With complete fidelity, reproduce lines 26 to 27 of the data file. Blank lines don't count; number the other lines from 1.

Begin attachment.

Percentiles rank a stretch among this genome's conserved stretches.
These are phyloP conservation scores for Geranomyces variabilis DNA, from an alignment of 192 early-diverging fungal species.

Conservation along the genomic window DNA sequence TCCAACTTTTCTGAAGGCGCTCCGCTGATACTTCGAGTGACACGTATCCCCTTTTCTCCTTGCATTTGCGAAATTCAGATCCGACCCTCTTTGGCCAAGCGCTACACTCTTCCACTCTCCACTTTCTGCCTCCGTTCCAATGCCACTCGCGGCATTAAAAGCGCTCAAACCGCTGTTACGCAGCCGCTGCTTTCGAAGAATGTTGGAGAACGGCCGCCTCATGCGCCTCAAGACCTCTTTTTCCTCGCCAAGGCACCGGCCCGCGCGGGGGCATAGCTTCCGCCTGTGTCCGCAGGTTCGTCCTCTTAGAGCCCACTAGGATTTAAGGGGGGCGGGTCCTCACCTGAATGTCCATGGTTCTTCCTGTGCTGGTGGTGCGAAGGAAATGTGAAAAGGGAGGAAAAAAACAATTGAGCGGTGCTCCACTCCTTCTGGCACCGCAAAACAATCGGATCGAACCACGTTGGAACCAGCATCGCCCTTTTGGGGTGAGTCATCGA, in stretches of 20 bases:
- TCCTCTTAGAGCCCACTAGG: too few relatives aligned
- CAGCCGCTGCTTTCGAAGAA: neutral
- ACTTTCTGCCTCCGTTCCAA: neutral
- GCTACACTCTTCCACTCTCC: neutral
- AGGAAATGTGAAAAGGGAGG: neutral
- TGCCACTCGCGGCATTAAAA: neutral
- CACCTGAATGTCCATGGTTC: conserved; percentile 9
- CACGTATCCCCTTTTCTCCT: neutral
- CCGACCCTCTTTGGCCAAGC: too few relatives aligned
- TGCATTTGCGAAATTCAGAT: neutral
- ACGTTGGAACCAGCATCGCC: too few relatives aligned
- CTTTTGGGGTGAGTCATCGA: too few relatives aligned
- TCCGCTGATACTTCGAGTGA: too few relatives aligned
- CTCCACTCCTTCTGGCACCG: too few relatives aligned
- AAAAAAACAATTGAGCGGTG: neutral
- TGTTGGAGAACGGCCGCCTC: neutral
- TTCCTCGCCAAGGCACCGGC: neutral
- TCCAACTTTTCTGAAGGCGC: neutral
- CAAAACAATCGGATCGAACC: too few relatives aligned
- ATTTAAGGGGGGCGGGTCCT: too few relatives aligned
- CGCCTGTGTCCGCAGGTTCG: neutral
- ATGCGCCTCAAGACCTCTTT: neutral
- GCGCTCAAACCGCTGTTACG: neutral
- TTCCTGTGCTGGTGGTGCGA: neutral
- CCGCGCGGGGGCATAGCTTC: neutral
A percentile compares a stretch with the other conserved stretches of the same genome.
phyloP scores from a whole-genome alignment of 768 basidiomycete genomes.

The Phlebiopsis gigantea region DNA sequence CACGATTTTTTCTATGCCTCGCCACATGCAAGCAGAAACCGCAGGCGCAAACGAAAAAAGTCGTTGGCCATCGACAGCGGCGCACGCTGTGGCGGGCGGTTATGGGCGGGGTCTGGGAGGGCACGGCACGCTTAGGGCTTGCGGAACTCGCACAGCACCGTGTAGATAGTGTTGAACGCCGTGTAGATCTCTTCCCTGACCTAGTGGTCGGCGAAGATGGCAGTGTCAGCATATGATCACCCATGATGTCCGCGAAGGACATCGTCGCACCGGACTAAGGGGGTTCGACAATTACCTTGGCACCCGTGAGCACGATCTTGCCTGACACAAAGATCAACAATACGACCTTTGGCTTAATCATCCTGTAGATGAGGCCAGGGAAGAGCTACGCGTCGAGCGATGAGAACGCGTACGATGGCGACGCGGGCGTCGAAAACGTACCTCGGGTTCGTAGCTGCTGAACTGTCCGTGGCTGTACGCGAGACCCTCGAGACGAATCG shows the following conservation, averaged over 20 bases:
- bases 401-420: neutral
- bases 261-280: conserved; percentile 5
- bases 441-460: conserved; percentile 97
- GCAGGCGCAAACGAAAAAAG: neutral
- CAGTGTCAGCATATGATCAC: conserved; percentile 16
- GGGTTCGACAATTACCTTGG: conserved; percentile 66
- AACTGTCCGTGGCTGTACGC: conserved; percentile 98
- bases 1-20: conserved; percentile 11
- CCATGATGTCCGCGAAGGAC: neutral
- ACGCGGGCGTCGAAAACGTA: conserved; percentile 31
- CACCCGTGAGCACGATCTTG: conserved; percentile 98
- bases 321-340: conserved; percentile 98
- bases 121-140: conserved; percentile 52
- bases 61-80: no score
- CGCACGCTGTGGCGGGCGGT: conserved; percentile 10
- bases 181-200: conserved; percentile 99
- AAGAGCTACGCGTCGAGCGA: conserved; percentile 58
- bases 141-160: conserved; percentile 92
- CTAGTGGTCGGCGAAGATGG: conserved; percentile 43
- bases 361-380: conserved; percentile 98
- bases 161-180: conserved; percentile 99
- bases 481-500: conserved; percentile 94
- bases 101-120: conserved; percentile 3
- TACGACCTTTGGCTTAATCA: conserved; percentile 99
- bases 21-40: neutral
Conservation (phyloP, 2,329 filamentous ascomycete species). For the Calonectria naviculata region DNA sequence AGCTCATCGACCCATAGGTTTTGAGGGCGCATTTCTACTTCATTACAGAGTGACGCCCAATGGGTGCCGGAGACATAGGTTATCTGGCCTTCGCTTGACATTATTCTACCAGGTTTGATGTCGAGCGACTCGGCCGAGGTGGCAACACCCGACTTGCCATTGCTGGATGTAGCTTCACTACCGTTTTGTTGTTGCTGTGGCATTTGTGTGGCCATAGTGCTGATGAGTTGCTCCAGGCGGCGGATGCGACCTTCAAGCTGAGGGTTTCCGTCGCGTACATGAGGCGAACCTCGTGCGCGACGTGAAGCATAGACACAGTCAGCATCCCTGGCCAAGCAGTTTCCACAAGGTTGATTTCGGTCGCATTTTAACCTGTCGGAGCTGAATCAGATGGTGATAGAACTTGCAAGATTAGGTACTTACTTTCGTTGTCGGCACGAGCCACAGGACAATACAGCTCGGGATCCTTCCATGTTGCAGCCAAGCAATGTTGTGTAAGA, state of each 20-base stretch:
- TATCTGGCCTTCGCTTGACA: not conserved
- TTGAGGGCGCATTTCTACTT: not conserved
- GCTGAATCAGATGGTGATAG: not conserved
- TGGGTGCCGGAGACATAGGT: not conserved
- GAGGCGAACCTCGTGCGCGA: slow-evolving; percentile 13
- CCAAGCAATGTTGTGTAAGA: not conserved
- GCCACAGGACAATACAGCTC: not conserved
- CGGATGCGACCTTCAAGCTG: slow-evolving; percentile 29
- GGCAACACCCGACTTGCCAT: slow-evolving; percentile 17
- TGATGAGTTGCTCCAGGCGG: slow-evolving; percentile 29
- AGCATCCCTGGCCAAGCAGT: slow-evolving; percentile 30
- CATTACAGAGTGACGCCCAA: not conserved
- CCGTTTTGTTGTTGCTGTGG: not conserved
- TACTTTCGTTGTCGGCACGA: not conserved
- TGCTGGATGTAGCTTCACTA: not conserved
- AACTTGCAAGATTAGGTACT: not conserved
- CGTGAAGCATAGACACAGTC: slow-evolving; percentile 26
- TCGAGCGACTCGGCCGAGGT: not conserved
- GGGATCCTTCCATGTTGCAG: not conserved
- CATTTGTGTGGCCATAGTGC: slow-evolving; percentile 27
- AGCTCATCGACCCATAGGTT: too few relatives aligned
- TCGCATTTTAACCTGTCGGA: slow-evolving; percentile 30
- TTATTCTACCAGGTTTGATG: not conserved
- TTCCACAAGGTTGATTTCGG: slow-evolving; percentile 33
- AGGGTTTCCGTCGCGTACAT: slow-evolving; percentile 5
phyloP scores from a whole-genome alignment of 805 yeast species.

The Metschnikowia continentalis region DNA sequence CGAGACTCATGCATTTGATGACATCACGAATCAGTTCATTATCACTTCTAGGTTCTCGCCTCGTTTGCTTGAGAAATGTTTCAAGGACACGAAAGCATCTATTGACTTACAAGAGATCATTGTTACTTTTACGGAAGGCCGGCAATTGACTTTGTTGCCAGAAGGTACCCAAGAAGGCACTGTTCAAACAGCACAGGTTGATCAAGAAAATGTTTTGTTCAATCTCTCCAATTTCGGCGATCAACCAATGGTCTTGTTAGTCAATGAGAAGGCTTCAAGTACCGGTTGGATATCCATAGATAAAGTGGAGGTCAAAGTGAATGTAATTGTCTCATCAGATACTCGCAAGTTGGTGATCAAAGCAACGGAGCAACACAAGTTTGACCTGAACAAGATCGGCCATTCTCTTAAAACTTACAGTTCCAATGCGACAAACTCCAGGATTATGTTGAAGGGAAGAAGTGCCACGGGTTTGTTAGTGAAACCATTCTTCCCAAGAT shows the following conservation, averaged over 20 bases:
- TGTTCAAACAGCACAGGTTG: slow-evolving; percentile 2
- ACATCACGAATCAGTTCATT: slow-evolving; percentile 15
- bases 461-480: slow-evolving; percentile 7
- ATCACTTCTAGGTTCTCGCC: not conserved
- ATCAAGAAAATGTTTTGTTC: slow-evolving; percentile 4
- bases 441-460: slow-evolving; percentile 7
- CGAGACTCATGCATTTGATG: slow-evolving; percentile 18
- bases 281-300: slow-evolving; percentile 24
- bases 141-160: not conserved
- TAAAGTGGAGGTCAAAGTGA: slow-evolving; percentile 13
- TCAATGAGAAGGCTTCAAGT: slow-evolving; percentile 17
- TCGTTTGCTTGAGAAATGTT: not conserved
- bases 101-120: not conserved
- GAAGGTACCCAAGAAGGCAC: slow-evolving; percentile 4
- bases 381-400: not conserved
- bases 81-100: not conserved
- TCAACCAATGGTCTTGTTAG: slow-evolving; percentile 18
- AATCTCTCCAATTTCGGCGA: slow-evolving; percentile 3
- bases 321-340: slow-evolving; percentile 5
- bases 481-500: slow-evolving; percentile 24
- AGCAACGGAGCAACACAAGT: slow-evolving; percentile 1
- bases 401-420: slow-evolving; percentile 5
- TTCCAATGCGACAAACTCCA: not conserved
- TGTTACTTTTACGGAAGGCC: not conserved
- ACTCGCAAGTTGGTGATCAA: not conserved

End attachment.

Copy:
- GCGCTCAAACCGCTGTTACG: neutral
- TTCCTGTGCTGGTGGTGCGA: neutral